For his part in this transaction (buying and selling the wine, and accounting for the proceeds of sale) plaintiff would own all of the proceeds, if any, remaining after payment of the purchase price of the wine and the extinguishment of the obligations of the Oakville Winery to the bank. That is the very subject matter of the asserted oral agreement, compensation for the purchase of the wine through the use of plaintiff's licenses. We find here no basis for an exception to the rules that the ‘execution of a contract in writing * * * supersedes all the negotiations or stipulations concerning its matter which preceded or accompanied the execution of the instrument’, (Civ.C., § 1625) and that ‘[w]hen the terms of an agreement have been reduced to writing by the parties, it is to be considered as containing all those terms, and therefore there can be between the parties * * * no evidence of the terms of the agreement other than the contents of the writing’ (Code of Civil Proc., § 1856). The terms of the writing are not ambiguous, and there is no issue of mistake, illegality, or fraud.
Plaintiff seeks to characterize the asserted oral agreement as collateral, but his cases do not support him. In Webber v. Smith, 24 Cal.App. 51, 140 P. 37, the owner of a milk route delivered a bill of sale of vehicles and other tangible property which recited payment of $2,625. That did not preclude him from proving a separate oral agreement for the sale of the goodwill of the business for an additional sum. As stated by the court ‘the subjects dealt with in the bill of sale were distinct and separate from that about which it was claimed an oral agreement had been made. The bill of sale specified and covered the tangible property. The intangible property was, according to plaintiff's testimony, the subject of a separate agreement which it was the intention of the parties to express in writing, but which was not reduced to that form. The mere fact that it had been the intention to make a writing covering the conditions of the sale of the milk route, and that such writing had never been made, would not affect the validity of the contract as it was represented to have been made by the plaintiff, nor entitle it to be viewed in any other light than that of a completed transaction, except as to the execution of it.’ 24 Cal.App. at page 53, 140 P. at page 38. Torrey v. Shea, 29 Cal.App. 313, 155 P. 820, was simply a case which involved three separate written contracts for the sale of hops grown on a certain ranch, one contract for the 1909, another for the 1910 and still another for the 1911 crop. It was competent to show that these contracts were signed at the same time and that the parties orally agreed that the three were in fact a single contract. The law recognizes that ‘[s]everal contracts relating to the same matters, between the same parties, and made as parts of substantially one transaction, are to be taken together’ (Civ.Code, § 1642). Also, the oral agreement did not contradict or vary the terms of the writings. In Gardiner v. Burket, 3 Cal.App.2d 666, 40 P.2d 279, it appeared that a land-owner who had executed a community oil lease was allowed to show an oral agreement with the lessee to the effect that the lessee would compensate the land-owner for removing a dwelling house from the demised property. The lease was silent as to this subject and the agreement was distinct from the lease.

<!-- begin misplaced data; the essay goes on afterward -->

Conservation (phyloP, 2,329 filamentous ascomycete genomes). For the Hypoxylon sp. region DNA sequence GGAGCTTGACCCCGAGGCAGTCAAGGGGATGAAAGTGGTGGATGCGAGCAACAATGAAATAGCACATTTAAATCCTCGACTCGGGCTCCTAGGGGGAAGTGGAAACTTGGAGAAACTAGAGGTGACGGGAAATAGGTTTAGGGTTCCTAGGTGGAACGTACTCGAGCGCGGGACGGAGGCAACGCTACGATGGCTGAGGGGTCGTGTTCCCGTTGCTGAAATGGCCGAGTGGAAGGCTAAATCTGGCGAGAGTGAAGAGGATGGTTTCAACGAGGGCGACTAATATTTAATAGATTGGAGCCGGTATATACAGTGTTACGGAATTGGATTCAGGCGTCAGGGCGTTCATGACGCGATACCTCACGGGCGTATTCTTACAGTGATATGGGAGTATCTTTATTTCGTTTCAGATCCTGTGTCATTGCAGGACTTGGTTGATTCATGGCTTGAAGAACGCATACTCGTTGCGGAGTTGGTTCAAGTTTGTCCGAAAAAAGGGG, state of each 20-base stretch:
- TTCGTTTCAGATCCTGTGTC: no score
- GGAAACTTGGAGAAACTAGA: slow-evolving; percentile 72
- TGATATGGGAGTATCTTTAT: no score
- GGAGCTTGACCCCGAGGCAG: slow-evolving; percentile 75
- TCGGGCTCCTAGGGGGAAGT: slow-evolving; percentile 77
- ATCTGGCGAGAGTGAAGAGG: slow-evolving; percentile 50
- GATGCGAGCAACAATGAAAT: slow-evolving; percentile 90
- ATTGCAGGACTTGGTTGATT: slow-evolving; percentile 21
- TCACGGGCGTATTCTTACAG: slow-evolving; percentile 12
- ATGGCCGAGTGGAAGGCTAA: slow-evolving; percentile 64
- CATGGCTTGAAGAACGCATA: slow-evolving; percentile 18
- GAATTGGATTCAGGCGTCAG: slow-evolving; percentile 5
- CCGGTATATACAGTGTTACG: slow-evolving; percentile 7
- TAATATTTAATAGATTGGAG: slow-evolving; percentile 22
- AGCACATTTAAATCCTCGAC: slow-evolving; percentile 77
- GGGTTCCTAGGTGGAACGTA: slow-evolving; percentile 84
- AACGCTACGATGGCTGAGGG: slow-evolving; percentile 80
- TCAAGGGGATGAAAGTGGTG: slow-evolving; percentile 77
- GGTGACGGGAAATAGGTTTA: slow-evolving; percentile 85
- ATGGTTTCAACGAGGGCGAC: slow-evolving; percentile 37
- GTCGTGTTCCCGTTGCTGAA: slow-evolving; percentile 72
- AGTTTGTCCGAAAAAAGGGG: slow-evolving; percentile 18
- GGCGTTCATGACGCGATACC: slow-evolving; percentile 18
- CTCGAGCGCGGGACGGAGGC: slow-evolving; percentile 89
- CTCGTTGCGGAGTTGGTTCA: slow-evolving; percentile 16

The facts of the instant case are more like those in Cameron v. Ayres, 175 Cal. 662, 166 P. 801. There the parties had entered into a written contract whereby the plaintiff agreed to negotiate a loan for defendant for the erection of a building and defendant agreed to erect a building and employ plaintiff to superintend its construction and pay him 10 per cent of the cost of construction. In view of that writing, it was held incompetent for plaintiff to prove an asserted oral agreement by the defendant to pay him a commission for obtaining such a loan.
In the instant case the asserted oral agreement was for the payment of compensation for the purchase of the wine through the use of plaintiff's licenses. The subsequent written agreement contains a provision contingently compensating plaintiff for such services, and constitutes an integrated agreement. Proof of the asserted oral agreement is precluded by the parol evidence rule. Such proof is incompetent as a matter of law. Even if admitted in evidence, with or without objection by the adverse party, it is not available for consideration upon the review of a judgment of nonsuit. See In re Estate of Gaines, 15 Cal.2d 255, 264–265, 100 P.2d 1055, and Hanrahan-Wilcox Corp. v. Jenison Mach. Co., 23 Cal.App.2d 642, 644–645, 73 P.2d 1241.
The portion of the order appealed from is affirmed.
FRED B. WOOD, Justice.
PETERS, P. J., and BRAY, J., concur.